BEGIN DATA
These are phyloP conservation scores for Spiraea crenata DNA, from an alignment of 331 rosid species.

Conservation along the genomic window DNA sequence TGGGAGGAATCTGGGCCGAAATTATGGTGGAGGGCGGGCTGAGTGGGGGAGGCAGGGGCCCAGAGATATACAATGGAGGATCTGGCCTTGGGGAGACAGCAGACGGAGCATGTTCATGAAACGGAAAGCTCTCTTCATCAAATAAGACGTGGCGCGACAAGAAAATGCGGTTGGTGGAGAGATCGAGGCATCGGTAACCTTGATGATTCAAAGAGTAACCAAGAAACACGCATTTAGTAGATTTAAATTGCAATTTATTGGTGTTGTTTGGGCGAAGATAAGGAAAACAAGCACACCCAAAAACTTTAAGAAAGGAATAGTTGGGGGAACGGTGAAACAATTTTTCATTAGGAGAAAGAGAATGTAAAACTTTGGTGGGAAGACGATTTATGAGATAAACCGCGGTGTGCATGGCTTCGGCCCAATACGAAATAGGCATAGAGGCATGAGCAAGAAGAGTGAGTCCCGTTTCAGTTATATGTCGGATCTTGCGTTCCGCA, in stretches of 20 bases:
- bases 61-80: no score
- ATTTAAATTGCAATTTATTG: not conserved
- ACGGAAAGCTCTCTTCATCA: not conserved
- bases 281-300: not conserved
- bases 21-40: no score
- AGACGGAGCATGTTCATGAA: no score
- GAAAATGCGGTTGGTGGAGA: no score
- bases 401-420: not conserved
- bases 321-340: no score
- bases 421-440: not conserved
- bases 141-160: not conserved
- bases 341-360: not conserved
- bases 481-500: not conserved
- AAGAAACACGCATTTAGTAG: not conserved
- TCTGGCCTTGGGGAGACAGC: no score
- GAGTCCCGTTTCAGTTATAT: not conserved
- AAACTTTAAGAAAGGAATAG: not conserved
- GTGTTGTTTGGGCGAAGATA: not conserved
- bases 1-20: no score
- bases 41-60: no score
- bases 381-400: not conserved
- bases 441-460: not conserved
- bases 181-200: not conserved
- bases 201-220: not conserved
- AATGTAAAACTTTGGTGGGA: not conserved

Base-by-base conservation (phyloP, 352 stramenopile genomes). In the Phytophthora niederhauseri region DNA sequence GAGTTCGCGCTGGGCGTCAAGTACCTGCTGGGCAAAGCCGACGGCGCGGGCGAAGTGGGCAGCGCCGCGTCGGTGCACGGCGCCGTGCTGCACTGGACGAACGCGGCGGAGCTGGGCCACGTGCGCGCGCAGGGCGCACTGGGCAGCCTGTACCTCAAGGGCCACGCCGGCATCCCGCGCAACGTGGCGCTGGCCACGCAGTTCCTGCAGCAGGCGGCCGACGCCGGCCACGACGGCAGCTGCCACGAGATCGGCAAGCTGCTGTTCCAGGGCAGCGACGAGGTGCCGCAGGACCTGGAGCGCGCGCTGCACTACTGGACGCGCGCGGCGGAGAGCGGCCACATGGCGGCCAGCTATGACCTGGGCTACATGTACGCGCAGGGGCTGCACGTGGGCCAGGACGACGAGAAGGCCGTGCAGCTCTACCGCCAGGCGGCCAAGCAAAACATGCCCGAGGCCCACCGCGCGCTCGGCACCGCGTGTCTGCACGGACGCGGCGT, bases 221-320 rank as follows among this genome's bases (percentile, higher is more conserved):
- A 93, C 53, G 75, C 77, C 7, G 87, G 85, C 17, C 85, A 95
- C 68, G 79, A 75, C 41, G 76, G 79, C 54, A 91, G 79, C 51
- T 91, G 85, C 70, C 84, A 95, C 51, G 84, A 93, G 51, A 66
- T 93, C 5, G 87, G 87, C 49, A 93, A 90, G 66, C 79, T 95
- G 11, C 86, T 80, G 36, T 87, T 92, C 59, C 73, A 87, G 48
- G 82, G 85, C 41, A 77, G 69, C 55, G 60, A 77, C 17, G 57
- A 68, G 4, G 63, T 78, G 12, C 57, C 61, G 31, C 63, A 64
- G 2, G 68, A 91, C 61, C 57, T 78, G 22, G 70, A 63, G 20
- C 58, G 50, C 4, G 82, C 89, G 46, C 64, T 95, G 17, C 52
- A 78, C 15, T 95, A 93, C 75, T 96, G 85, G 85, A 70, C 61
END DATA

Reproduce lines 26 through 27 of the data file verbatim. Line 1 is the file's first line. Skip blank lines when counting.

- bases 201-220: not conserved
- AATGTAAAACTTTGGTGGGA: not conserved